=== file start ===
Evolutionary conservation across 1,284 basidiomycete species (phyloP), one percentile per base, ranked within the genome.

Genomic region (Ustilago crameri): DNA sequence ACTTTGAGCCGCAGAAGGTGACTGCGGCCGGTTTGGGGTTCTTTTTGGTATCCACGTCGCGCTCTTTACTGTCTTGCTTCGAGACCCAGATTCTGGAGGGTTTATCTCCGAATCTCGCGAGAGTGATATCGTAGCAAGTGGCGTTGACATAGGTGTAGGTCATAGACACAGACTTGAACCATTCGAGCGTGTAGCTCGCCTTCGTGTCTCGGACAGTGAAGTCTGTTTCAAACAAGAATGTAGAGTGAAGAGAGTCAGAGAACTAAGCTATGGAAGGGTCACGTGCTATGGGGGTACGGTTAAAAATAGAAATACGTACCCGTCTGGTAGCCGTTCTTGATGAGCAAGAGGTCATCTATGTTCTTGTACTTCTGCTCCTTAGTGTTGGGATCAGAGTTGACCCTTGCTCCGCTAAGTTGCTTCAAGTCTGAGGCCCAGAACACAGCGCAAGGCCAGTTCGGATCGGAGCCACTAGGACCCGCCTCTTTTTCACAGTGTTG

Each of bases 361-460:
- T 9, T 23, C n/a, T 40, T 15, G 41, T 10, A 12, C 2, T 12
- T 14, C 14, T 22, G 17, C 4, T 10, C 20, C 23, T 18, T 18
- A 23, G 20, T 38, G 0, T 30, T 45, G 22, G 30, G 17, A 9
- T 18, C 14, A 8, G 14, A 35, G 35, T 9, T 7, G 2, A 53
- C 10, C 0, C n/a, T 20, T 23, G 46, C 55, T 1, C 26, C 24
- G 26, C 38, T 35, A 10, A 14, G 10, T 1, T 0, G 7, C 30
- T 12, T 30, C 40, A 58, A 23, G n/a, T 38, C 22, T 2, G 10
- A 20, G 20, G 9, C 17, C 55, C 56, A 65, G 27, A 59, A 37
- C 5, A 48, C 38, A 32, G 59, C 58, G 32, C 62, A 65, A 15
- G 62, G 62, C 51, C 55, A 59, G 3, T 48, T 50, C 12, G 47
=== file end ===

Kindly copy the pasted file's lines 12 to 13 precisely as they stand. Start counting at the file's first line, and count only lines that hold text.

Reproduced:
- C 5, A 48, C 38, A 32, G 59, C 58, G 32, C 62, A 65, A 15
- G 62, G 62, C 51, C 55, A 59, G 3, T 48, T 50, C 12, G 47